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  • All-star cast of British, US and European stars, including The Killing’s Sofie Grabol, Oscar nominee Stanley Tucci, Game of Thrones’ Richard Dormer, and many more…
  • Set on the edge of the Arctic Circle, in a town where there’s never been a violent crime – til now
  • ”I’d never had a nightmare in my life and I had three during filming.” Richard Dormer
  • ”The most ambitious British television drama ever – in both tone and scale.” Sky
  • 84% critics rating, Rotten Tomatoes

Richard Dormer, aka Beric Dondarrion in Game of Thrones, is back as sheriff Dan Anderssen in the third and final season of the genre-busting hit series now streaming first on Showmax.

Perched on the edge of the Arctic Circle, Fortitude used to be one of the safest towns on Earth. At the start of Season 1, there had never been a violent crime here, although clearly that’s changed, since Season 3 picks up straight after another death, with the inhabitants of one of the most staggeringly beautiful places on Earth trying to piece their lives back together after multiple horrors.

Let’s just say that not everyone in the all-star ensemble cast of Oscar nominee Stanley Tucci (Spotlight, The Lovely Bones); Golden Globe nominees Dennis Quaid (The Day After Tomorrow, Far From Heaven) and Michael Gambon (aka Dumbledore in Harry Potter); BAFTA winners Sofie Grabol (The Killing), Darren Boyd (Killing Eve), and Ken Stott (aka Balin in The Hobbit); International Emmy winner Christopher Eccleston (The Leftovers, Doctor Who); and Game of Thrones’ favourite Michelle Fairley (aka Catelyn Stark) has survived the first two seasons.

“I was keen to find a place where I could set a dark, twisted thriller that was unlike any location we’d seen recently – and that took us right up into the Arctic Circle,” says BAFTA-nominated creator Simon Donald (Low Winter Sun, Wallander).

“We set it in a community where there’s a very small police force that is brilliant at search and rescue, but they’re not investigative detectives. So they’re trying to solve a crime without any of the routine choices that cops make in big city shows, where their responses to murder are driven by experience and tested procedures. Our cops don’t have any of that. And they’re in a small town with a population of 780, so they know everybody. They’re not used to investigating dark, hidden motivations in people they know well.”

Donald modeled Fortitude after his research on small Arctic towns, some of which he discovered had astonishing rules.

“You’re not allowed to be unemployed and you’re not allowed to stay there if you’ve no means of supporting yourself. If you’re caught with drugs or become too dependent on alcohol, you’re off the island because it’s such a dangerous environment. There’s no welfare system on the island at all, which means there’s very little maternal care and there is no palliative care at end of life, so you’re not allowed to give birth or die there. There’s very little crime. It’s a relatively high earning community because it’s in an extreme place – the rewards for working out there are higher than for the mainland equivalent. I’d never heard of anywhere like that before.”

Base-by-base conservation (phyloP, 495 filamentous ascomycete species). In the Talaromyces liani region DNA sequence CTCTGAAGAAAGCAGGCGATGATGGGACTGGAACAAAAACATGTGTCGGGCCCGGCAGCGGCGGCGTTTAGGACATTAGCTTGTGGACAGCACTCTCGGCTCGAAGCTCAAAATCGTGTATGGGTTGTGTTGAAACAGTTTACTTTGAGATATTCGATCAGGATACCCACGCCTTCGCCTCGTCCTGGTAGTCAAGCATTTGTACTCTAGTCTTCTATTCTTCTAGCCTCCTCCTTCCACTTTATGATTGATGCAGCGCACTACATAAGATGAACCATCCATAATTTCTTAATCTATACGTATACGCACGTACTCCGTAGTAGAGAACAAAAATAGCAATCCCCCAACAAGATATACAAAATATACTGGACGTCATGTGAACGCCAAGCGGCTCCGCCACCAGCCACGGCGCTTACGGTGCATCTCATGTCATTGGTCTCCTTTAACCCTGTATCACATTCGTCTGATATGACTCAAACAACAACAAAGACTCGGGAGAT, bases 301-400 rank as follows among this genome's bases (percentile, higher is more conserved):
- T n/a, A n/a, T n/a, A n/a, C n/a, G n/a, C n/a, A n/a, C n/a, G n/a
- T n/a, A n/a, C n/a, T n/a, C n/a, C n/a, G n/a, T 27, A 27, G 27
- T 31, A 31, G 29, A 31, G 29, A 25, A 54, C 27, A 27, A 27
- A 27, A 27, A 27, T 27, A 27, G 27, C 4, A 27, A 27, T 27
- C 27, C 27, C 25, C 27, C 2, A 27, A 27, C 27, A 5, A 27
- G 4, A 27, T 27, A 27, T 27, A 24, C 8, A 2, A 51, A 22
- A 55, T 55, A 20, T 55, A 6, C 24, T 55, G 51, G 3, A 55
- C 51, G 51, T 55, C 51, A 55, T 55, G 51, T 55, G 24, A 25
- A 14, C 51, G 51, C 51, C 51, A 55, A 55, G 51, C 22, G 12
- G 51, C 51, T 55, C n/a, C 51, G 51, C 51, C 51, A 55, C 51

Season 1 shots its interiors in London on 5 000 square feet of sets, built from scratch by Gemma Jackson, the production designer who had also created the world of Game of Thrones.

For the exteriors of Fortitude, they chose Reyðafjörður, a 1000-person town on the east coast of Iceland.

“The sense of absolute isolation was perfect,” says Patrick Spence, managing director of Fifty Fathoms Productions.

“Except, for the first time since records began, there was no snowfall – or snow on the ground – during the six weeks we were filming across the winter. So we had to bring snow to Iceland with us. From London. And re-lay it across our town and mountainsides, for take after take.”

Production moved to Bristol and Svalbard in Norway – Donald’s original inspiration for Fortitude – in later seasons.

While Fortitude starts off looking like a marriage made in heaven between Scandinavian noir and British crime dramas, it soon veers into the kind of horror territory that gave its cast nightmares.

“It’s a crime drama that mutates into something else, something darker and scarier,” says Dormer. “It is absolutely terrifying. It gave me nightmares, and that’s saying something. I’d never had a nightmare in my life and I had three during filming. There’s some pretty scary stuff and it wormed its way into my subconscious so at night-time it was really affecting me. We were all having weird dreams about it, because it gets under your skin, all of that.”

Directed by the likes of Emmy nominees Sam Miller (Luther) and Nick Hurran (Sherlock), BAFTA winners Hettie Macdonald (Hit & Miss) and Richard Laxton (Mum, Mrs Wilson), and Kieron Hawkes (Power), Fortitude has an 84% critics rating on Rotten Tomatoes, with Vox calling it “one of TV’s most propulsive, addictive shows,” The Observer “wholly immersive,” Empire “stunning and brilliantly acted” and Paste “the Arctic Twin Peaks you didn’t know you needed.”

The series was nominated for BAFTA TV Craft Awards for Cinematography and Sound, among other accolades.

Fortitude lived up to Sky’s billing as “the most ambitious British television drama ever – in both tone and scale” by becoming a huge hit in the UK, where Season 2 reached 1.4m viewers each episode, and selling to more than 200 broadcasters internationally, making it Sky Vision’s bestselling programme at the time.

Sky’s head of drama Anne Mensah, who also executive produced the likes of Patrick Melrose and A Discovery of Witches, promises Season 3 is “the perfect ending to the most enigmatic, surprising, shocking and emotional series we’ve ever had on Sky Atlantic.”

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